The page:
Adam Pearson, MD, MS

Associate Web Editor


Friday, July 11, 2014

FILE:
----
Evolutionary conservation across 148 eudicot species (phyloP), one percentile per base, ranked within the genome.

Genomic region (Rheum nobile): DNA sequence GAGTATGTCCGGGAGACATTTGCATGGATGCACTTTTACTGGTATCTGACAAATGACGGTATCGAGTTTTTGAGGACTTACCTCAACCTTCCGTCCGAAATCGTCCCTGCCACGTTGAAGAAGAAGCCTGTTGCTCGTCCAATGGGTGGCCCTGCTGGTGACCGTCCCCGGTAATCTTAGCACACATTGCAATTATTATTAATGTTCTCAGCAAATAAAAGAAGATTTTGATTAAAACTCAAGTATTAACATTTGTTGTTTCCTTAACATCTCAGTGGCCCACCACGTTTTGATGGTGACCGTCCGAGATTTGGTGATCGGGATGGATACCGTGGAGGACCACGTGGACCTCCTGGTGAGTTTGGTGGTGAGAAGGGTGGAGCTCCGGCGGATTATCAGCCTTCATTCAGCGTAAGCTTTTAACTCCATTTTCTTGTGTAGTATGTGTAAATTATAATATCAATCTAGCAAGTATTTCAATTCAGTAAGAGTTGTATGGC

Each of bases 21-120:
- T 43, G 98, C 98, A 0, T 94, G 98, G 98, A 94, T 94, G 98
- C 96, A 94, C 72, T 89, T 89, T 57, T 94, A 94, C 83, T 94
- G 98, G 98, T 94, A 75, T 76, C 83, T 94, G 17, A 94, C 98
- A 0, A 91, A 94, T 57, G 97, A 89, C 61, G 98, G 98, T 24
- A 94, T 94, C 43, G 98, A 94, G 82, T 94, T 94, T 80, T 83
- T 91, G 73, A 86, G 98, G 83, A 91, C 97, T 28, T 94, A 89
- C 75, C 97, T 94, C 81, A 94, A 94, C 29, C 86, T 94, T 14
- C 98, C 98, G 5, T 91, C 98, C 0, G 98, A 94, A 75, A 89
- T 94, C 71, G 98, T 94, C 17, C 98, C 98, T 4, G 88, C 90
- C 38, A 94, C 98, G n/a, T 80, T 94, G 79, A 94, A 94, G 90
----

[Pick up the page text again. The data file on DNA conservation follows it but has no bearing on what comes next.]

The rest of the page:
The Affordable Care Act (ACA) includes provisions to study alternatives to the traditional fee for service payment model, including bundled payments in which payers provide a lump sum payment to the hospital and providers for an entire “episode of care”. The goal is to align the incentives of hospitals and providers and incentivize high quality and efficient care. Additionally, risk is shifted away from payers to hospitals and providers as they do not receive any further payments in cases of complications, re-admissions or other high cost events. Prior to adopting such a model, hospitals, providers, and payers need to have an understanding of the costs and variation in costs involved in the current system. To address this, Dr. Ugiliweneza and her colleagues analyzed the MarketScan data base from 2000-2009 to evaluate almost 200,000 episodes of spine surgery that they captured by using the 13 most common diagnosis related groups (DRGs) for spine surgery. The MarketScan data base includes data from patients with commercial insurance, Medicare, and Medicaid. They calculated the average index hospitalization costs and subsequent post-discharge costs for each of the DRGs for 30, 60, and 90 day bundles. The three most common DRGs were for lumbar fusion (36%), non-fusion spinal surgery (i.e. laminectomy, 24%), and cervical fusion (14%). They reported that the average 30 day cost for inpatient non-fusion spinal surgery was approximately $13,000 (standard deviation $7,800) and that for lumbar fusion was approximately $43,000 (standard deviation $26,000). Post-discharge costs amounted to about 5% of total costs, and there was a minimal increase in costs from 30 to 90 days. Hospitals accounted for 76% of costs, while physician costs made up 14% of the total.